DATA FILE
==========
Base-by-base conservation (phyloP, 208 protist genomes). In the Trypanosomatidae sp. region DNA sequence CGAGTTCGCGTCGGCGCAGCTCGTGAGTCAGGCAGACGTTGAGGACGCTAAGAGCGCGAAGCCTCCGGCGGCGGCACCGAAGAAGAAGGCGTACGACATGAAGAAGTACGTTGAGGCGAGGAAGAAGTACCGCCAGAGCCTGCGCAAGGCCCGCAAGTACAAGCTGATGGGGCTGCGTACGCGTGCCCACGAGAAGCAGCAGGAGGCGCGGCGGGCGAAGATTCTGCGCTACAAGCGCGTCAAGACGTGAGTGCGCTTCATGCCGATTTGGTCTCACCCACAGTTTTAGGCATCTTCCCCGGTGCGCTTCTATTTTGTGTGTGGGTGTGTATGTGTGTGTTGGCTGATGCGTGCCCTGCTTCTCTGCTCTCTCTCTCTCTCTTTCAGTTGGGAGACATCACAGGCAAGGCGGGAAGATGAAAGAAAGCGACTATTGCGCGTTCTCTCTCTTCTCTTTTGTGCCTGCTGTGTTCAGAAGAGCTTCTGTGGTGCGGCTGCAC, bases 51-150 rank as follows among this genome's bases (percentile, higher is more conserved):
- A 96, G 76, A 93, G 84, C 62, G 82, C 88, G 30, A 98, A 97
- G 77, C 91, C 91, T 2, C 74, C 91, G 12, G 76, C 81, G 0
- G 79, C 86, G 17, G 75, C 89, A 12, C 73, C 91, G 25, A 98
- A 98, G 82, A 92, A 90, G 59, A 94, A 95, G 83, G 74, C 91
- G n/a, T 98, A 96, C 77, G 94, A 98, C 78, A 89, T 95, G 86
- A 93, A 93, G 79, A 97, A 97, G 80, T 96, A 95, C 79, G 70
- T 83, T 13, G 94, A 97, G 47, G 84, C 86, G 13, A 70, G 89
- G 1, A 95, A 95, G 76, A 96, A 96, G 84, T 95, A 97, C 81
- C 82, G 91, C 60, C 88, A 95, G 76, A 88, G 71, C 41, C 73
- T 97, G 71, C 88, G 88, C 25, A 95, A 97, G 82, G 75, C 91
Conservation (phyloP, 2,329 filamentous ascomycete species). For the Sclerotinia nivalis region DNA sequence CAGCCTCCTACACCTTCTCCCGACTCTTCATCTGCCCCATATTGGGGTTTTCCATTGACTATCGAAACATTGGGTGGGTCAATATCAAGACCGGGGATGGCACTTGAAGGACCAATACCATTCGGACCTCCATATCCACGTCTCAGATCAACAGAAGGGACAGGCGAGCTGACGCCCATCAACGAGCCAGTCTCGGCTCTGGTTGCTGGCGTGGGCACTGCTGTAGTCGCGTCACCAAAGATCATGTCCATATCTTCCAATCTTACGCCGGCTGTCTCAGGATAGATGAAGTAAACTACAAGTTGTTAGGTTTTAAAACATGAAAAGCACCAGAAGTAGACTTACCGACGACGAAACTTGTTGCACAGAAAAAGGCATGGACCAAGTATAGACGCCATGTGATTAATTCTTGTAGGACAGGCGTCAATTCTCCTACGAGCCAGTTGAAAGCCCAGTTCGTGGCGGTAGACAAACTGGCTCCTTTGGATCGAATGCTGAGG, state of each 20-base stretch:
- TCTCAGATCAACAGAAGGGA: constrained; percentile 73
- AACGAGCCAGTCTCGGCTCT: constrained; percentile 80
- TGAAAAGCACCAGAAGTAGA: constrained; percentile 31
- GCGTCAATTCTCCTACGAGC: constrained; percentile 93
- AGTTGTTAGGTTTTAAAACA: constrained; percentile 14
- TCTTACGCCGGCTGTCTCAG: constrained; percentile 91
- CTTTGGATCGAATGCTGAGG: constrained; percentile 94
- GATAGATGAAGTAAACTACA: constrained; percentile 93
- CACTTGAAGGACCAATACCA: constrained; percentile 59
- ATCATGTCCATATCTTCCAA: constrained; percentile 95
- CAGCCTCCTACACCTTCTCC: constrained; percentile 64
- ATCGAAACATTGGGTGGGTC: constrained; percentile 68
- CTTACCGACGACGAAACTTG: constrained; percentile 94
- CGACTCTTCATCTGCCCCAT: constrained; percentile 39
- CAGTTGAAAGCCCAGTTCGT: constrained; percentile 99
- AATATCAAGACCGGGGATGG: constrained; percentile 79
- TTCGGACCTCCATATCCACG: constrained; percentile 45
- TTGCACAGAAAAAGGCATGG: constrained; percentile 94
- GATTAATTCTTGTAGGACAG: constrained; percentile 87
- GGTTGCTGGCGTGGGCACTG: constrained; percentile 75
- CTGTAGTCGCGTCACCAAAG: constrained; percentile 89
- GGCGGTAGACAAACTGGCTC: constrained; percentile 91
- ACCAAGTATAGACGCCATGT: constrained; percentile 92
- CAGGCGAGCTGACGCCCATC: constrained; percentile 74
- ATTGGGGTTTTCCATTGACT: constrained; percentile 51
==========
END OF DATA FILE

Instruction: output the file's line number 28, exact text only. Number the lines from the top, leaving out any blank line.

- AATATCAAGACCGGGGATGG: constrained; percentile 79